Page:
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That (`parser` symbol) is the handle to the parser. defstate is a Mount thing, that is equivalent to def once your program is running.


@dansudol So, your server mutations modify a database, right? Datomic?


I tend to split my tests up as follows: 1. Tests that check the isolated I/O functions themselves. Preferably using something like Datomock to build a test data base I can very quickly “reset” to empty. 2. Tests that check logic (unit) 3. Tests that verify (using the same I/O tricks from (1)) that the stack behaves properly with respect to a read/mutation (e.g. permissions are honored and such). The vast majority of mutation tests are more (1) and look like: 1. Get a connection on an empty database with schema (made fast with Datomock and in-memory Datomic db) 2. Seed it with minimal data for the query/mutation in question 3. Run the helper in a test and verify it looks right. Then that helper is just used as the body of the query/mutation. The type (3) tests above are nice if you also want to check that your parser middleware (e.g. perhaps security layers) are also functioning properly. Here’s an example of (1):

(defn seeded-setup []
  (let [conn     (mdb/empty-db-connection)
        {:keys [tempids]} @(d+/transact conn s.seed/base-test-seed)
        db       (d+/db conn)]
    {:conn conn
     :user (d+/entity db (get tempids s.seed/test-user-name))
     :firm (d+/entity db (get tempids s.seed/test-firm-name))}))

(specification "get-address"
  (let [{:keys [conn firm]} (seeded-setup)
        result (address/get-address (d+/db conn)
                 {:address/id (-> firm :firm/locations first :address/id)})]
      (:address/street result) => "1000 Winchester Road"
      (:address/city result) => "Temecula"
      (:address/state result) => "CA"
      (:address/zip result) => "92591")))


where empty-db-connection is a test utility that is optimized for these (takes a few ms at most so tests are very fast)


(defn empty-db-connection []
    (dm/mock-conn @migrated-db))


where setup! is an idempotent function that makes sure the base migrated-db is set up once and only once…the mock-conn call takes a few microseconds to give you a “new empty database” with schema from the base one.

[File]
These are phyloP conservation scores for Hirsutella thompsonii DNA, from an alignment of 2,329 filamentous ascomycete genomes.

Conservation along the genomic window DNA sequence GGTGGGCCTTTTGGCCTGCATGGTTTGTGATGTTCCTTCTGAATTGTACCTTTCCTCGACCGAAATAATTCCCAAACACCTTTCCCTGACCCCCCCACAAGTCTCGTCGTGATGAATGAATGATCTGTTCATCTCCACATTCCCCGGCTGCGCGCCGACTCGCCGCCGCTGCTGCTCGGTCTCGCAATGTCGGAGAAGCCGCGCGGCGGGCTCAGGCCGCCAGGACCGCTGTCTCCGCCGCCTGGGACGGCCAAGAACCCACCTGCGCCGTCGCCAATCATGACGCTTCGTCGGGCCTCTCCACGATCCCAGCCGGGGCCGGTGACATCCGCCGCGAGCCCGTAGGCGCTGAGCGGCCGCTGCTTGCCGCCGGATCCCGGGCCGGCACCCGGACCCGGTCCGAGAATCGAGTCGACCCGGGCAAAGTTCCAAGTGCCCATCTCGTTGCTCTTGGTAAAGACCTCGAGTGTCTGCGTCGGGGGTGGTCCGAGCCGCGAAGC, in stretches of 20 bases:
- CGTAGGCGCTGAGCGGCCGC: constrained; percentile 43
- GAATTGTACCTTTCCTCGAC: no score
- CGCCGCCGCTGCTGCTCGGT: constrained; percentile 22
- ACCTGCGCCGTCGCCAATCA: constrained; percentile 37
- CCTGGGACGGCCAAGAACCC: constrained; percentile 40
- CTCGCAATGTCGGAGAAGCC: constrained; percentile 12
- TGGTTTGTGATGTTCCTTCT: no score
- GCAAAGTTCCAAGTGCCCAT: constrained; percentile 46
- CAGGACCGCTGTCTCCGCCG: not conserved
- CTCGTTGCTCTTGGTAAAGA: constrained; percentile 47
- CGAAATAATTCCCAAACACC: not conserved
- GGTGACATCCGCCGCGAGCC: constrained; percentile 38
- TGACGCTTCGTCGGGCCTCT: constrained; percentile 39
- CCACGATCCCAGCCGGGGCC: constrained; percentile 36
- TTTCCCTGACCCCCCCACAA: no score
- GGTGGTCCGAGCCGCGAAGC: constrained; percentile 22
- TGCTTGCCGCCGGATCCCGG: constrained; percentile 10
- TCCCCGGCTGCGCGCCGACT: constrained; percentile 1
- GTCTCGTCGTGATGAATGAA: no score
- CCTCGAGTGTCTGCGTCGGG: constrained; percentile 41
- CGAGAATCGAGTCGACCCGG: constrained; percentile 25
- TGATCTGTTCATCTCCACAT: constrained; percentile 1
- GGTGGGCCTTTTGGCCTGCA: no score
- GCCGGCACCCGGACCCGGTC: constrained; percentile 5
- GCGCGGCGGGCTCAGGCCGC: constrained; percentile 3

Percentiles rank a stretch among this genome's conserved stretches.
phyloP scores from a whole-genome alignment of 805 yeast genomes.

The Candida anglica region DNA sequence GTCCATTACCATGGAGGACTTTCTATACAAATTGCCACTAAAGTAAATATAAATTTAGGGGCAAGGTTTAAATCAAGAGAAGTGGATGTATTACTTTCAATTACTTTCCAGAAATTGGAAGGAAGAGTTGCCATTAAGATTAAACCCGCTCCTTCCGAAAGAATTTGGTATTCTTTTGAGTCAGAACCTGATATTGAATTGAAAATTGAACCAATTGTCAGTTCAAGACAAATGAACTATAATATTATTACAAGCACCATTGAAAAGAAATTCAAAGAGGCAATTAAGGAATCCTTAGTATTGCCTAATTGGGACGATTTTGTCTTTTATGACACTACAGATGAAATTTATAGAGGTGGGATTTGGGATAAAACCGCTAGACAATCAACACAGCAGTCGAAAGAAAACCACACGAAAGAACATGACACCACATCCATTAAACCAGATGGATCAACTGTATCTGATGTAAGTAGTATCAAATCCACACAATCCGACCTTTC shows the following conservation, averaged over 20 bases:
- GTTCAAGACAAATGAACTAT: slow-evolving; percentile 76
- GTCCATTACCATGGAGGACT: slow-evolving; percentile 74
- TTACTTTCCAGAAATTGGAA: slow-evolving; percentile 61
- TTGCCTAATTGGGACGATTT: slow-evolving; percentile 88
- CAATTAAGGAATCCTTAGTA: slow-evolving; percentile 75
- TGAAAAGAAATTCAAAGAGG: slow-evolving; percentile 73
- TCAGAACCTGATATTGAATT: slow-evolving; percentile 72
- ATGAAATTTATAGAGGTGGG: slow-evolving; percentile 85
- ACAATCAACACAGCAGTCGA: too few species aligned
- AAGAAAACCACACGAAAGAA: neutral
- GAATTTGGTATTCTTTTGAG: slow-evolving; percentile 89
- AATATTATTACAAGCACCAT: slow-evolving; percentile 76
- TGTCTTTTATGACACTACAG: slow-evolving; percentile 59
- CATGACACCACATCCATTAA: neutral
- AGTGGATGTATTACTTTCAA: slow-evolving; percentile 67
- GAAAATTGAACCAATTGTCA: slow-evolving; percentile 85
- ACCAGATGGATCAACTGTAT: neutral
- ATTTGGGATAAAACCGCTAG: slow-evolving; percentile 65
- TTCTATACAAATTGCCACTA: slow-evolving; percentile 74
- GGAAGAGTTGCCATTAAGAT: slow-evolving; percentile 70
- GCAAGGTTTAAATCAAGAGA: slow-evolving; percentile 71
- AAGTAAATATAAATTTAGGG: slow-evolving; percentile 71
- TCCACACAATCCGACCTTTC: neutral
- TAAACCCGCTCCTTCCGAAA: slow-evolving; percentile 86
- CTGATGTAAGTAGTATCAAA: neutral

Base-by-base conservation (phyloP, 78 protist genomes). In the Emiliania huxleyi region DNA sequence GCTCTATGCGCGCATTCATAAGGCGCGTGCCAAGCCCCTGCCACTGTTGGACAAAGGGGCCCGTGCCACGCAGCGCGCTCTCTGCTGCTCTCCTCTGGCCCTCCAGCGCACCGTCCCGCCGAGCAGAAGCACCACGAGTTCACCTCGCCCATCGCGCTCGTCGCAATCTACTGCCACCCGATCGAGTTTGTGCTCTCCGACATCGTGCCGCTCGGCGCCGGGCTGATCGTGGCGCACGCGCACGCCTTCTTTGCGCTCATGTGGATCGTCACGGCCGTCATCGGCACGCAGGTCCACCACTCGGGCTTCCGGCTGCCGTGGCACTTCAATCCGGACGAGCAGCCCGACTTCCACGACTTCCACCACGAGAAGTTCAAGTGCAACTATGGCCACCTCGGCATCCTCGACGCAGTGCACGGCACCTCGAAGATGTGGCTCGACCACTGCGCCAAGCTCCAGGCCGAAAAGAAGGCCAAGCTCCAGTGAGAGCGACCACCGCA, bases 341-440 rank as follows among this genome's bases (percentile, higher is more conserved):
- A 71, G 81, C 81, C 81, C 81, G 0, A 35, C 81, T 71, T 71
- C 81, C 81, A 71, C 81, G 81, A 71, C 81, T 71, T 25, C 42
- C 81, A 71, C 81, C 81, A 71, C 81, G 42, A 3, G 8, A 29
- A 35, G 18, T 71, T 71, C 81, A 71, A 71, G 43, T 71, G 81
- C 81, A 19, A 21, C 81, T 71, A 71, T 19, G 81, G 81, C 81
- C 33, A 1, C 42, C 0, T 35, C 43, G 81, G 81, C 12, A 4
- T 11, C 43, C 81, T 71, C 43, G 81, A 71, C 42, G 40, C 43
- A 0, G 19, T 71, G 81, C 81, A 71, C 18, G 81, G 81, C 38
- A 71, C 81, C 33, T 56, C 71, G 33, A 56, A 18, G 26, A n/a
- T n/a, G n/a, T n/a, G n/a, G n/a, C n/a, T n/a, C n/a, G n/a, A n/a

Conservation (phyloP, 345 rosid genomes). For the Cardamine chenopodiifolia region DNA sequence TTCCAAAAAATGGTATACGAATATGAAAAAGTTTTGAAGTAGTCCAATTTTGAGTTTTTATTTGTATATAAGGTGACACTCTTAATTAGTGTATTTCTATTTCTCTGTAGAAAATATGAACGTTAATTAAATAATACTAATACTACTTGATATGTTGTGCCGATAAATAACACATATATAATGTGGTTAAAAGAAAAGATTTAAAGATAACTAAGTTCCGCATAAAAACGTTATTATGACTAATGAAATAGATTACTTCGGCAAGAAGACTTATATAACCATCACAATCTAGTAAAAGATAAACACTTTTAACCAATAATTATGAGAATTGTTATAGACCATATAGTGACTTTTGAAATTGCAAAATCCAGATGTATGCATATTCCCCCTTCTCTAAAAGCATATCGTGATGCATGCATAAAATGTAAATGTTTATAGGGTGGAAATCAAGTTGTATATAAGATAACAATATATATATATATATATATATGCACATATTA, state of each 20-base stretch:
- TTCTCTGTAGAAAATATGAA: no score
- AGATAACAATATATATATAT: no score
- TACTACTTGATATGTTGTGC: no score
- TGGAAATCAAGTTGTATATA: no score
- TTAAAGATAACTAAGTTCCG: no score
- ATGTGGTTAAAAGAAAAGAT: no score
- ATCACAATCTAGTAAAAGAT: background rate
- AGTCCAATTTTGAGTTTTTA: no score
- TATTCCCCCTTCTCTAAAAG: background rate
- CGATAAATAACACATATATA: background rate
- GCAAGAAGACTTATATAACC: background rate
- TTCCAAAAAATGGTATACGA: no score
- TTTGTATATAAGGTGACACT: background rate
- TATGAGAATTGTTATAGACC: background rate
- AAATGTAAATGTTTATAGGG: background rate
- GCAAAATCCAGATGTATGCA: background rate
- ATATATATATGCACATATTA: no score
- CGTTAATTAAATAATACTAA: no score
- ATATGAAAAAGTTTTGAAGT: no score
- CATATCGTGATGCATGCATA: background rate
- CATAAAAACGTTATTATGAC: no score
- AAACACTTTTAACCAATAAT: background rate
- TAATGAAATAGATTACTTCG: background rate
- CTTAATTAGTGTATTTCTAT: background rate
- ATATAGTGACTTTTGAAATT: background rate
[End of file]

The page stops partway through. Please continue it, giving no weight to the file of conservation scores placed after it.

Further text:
so now you can very very quickly write unit tests that run fast and verify your query/transact logic.


IMO, testing the parser layers themselves for a few things “full stack” is worth it, but not necessary for every one of these.


Most of your mistakes will be in the lower level interactions with the real db. I’ve done the same kind of testing for PostgreSQL, but the “fast setup” functions are a bit different (but possible). The basics there are that you do have to have PSQL running, but to get things to be fast: 1. Keep a test template database around that you can run migrations on. Schema is kept up-to-date, but otherwise empty. 2. DROP SCHEMA test CASCADE is a nearly instant operation that will wipe out a test database. 3. Create new test database from test template as the base, which is also very fast.


gets you reasonable speed for running real I/O tests


I do not recommend using an alt in-memory (e.g. h2) database for tests when you’re using something else for real.


yes this is super great to see you doing the mem db and database seeding tony


we just spent the week getting this setup and we have it pretty well down ( our seeding and our mem db that is )


and it is datomic we are using


so we make a new mem db every test and throw it away ( for now )


I would also recommend using something like gnl/ghostwheel to co-locate specs with your functions…catching where your tests are doing something diff than your production code is important


for sure .. we doing that as well with some functions ( not all .. but many ) ghostwheel is kinda hard sometimes ( i found when I wanted to do certain kinds of specifications ) but overall is good


the one thing i did not quite get from your example ( but almost got from the parser discussion ) was that in my test is how to test the mutation or pathom defresolver function .. i almost ( sort of ) ( maybe ) got it this morning where I got the handle to my pathom parser , then I said ( parser {} {:plan/id 1] [:plan/name} ) and it looked like it was being routed to pathoms parser and looking for the right resolver ( i think ) but it never hit the resolver ..


might be I just had wrong query .. but i think i am close


we are actually trying to test not so much the resolvers but the back end functions that are called for building transactions ( easy to test )


but in some cases I have a resolver that is kinda non standard or a server mutation that is just doing something i want to test and i want to hit it with a test to see that it returns the right thing


i looked at how pathom tests were setup ( in the pathom repo ) to get some ideas ( helped alittle ) and also peeked at fulcro tests as well


@dansudol that is it in principle, but your query looks like gibberish to me 🙂 Think you made a typo…but yes, that is the basic idea. The problem with testing against the real parser is you have to make sure all of the stateful dependencies of the parser are up and working…maybe that’s just a database, but maybe that is also redis, etc.


If you make all the stateful stuff be things passed in env, then you can just pass them.


ok .. i try that with the env ( passing in conn and stuff like that ) , and yes my query is gibberish because i not really sure how to format it correctly ( i should by now i know ) ( but was sorta copying from the pathom repo test i saw just to slap something in my tests to see what happened )